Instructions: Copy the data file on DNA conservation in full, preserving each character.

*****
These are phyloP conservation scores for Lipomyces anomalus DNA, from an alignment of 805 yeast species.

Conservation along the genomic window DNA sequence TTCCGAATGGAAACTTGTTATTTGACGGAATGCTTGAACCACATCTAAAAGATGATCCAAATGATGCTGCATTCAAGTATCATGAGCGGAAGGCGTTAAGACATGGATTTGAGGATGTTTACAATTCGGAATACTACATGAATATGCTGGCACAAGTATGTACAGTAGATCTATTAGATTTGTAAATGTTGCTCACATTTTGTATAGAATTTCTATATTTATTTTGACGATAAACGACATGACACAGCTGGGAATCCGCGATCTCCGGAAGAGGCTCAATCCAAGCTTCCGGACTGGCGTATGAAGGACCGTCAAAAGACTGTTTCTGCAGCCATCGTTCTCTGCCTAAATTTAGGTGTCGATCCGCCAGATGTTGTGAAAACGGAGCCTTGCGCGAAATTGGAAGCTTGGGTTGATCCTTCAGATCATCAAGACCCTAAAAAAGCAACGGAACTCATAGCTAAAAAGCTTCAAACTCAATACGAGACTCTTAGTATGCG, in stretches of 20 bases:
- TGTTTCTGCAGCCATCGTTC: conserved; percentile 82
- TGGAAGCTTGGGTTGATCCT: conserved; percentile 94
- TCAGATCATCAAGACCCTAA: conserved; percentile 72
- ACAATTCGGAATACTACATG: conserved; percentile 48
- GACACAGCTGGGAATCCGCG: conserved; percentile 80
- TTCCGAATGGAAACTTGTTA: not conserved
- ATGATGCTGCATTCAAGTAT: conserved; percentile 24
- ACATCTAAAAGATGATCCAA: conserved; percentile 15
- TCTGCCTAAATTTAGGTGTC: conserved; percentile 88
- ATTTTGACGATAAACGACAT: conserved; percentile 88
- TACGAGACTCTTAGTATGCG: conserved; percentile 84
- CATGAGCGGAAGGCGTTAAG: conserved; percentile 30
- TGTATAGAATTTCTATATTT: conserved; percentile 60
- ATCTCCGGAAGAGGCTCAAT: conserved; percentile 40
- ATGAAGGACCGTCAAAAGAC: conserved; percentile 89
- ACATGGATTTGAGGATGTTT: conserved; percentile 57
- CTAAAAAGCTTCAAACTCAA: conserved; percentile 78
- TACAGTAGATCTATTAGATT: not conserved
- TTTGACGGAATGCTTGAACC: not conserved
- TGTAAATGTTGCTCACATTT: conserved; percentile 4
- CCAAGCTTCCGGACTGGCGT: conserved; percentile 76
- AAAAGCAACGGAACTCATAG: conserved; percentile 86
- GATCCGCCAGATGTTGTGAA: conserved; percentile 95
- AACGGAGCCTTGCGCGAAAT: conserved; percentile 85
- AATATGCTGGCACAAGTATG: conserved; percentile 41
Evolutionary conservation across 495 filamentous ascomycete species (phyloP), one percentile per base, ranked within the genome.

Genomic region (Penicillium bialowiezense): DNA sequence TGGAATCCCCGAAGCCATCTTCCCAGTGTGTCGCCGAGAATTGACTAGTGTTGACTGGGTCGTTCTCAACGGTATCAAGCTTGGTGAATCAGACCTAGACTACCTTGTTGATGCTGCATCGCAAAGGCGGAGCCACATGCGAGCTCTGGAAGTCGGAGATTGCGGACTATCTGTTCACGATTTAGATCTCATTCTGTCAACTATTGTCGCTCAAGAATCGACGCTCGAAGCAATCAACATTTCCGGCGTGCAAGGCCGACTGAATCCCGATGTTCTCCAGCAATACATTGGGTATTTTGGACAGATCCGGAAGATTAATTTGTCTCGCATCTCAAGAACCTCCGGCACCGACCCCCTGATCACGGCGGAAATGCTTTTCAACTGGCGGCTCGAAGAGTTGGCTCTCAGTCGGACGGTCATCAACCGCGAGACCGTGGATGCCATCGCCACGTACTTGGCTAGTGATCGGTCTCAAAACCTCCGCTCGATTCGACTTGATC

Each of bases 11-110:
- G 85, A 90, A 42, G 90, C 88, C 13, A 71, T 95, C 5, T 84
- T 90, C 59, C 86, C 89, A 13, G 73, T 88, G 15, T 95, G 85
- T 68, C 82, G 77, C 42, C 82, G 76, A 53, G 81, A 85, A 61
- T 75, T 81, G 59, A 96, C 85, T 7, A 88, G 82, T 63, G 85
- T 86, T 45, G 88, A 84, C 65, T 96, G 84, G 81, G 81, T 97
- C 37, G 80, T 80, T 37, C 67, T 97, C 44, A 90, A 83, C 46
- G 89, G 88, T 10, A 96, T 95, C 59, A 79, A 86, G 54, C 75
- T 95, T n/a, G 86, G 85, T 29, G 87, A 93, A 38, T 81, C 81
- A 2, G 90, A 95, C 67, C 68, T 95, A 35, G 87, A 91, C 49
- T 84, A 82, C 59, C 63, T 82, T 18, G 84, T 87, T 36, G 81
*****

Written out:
These are phyloP conservation scores for Lipomyces anomalus DNA, from an alignment of 805 yeast species.

Conservation along the genomic window DNA sequence TTCCGAATGGAAACTTGTTATTTGACGGAATGCTTGAACCACATCTAAAAGATGATCCAAATGATGCTGCATTCAAGTATCATGAGCGGAAGGCGTTAAGACATGGATTTGAGGATGTTTACAATTCGGAATACTACATGAATATGCTGGCACAAGTATGTACAGTAGATCTATTAGATTTGTAAATGTTGCTCACATTTTGTATAGAATTTCTATATTTATTTTGACGATAAACGACATGACACAGCTGGGAATCCGCGATCTCCGGAAGAGGCTCAATCCAAGCTTCCGGACTGGCGTATGAAGGACCGTCAAAAGACTGTTTCTGCAGCCATCGTTCTCTGCCTAAATTTAGGTGTCGATCCGCCAGATGTTGTGAAAACGGAGCCTTGCGCGAAATTGGAAGCTTGGGTTGATCCTTCAGATCATCAAGACCCTAAAAAAGCAACGGAACTCATAGCTAAAAAGCTTCAAACTCAATACGAGACTCTTAGTATGCG, in stretches of 20 bases:
- TGTTTCTGCAGCCATCGTTC: conserved; percentile 82
- TGGAAGCTTGGGTTGATCCT: conserved; percentile 94
- TCAGATCATCAAGACCCTAA: conserved; percentile 72
- ACAATTCGGAATACTACATG: conserved; percentile 48
- GACACAGCTGGGAATCCGCG: conserved; percentile 80
- TTCCGAATGGAAACTTGTTA: not conserved
- ATGATGCTGCATTCAAGTAT: conserved; percentile 24
- ACATCTAAAAGATGATCCAA: conserved; percentile 15
- TCTGCCTAAATTTAGGTGTC: conserved; percentile 88
- ATTTTGACGATAAACGACAT: conserved; percentile 88
- TACGAGACTCTTAGTATGCG: conserved; percentile 84
- CATGAGCGGAAGGCGTTAAG: conserved; percentile 30
- TGTATAGAATTTCTATATTT: conserved; percentile 60
- ATCTCCGGAAGAGGCTCAAT: conserved; percentile 40
- ATGAAGGACCGTCAAAAGAC: conserved; percentile 89
- ACATGGATTTGAGGATGTTT: conserved; percentile 57
- CTAAAAAGCTTCAAACTCAA: conserved; percentile 78
- TACAGTAGATCTATTAGATT: not conserved
- TTTGACGGAATGCTTGAACC: not conserved
- TGTAAATGTTGCTCACATTT: conserved; percentile 4
- CCAAGCTTCCGGACTGGCGT: conserved; percentile 76
- AAAAGCAACGGAACTCATAG: conserved; percentile 86
- GATCCGCCAGATGTTGTGAA: conserved; percentile 95
- AACGGAGCCTTGCGCGAAAT: conserved; percentile 85
- AATATGCTGGCACAAGTATG: conserved; percentile 41
Evolutionary conservation across 495 filamentous ascomycete species (phyloP), one percentile per base, ranked within the genome.

Genomic region (Penicillium bialowiezense): DNA sequence TGGAATCCCCGAAGCCATCTTCCCAGTGTGTCGCCGAGAATTGACTAGTGTTGACTGGGTCGTTCTCAACGGTATCAAGCTTGGTGAATCAGACCTAGACTACCTTGTTGATGCTGCATCGCAAAGGCGGAGCCACATGCGAGCTCTGGAAGTCGGAGATTGCGGACTATCTGTTCACGATTTAGATCTCATTCTGTCAACTATTGTCGCTCAAGAATCGACGCTCGAAGCAATCAACATTTCCGGCGTGCAAGGCCGACTGAATCCCGATGTTCTCCAGCAATACATTGGGTATTTTGGACAGATCCGGAAGATTAATTTGTCTCGCATCTCAAGAACCTCCGGCACCGACCCCCTGATCACGGCGGAAATGCTTTTCAACTGGCGGCTCGAAGAGTTGGCTCTCAGTCGGACGGTCATCAACCGCGAGACCGTGGATGCCATCGCCACGTACTTGGCTAGTGATCGGTCTCAAAACCTCCGCTCGATTCGACTTGATC

Each of bases 11-110:
- G 85, A 90, A 42, G 90, C 88, C 13, A 71, T 95, C 5, T 84
- T 90, C 59, C 86, C 89, A 13, G 73, T 88, G 15, T 95, G 85
- T 68, C 82, G 77, C 42, C 82, G 76, A 53, G 81, A 85, A 61
- T 75, T 81, G 59, A 96, C 85, T 7, A 88, G 82, T 63, G 85
- T 86, T 45, G 88, A 84, C 65, T 96, G 84, G 81, G 81, T 97
- C 37, G 80, T 80, T 37, C 67, T 97, C 44, A 90, A 83, C 46
- G 89, G 88, T 10, A 96, T 95, C 59, A 79, A 86, G 54, C 75
- T 95, T n/a, G 86, G 85, T 29, G 87, A 93, A 38, T 81, C 81
- A 2, G 90, A 95, C 67, C 68, T 95, A 35, G 87, A 91, C 49
- T 84, A 82, C 59, C 63, T 82, T 18, G 84, T 87, T 36, G 81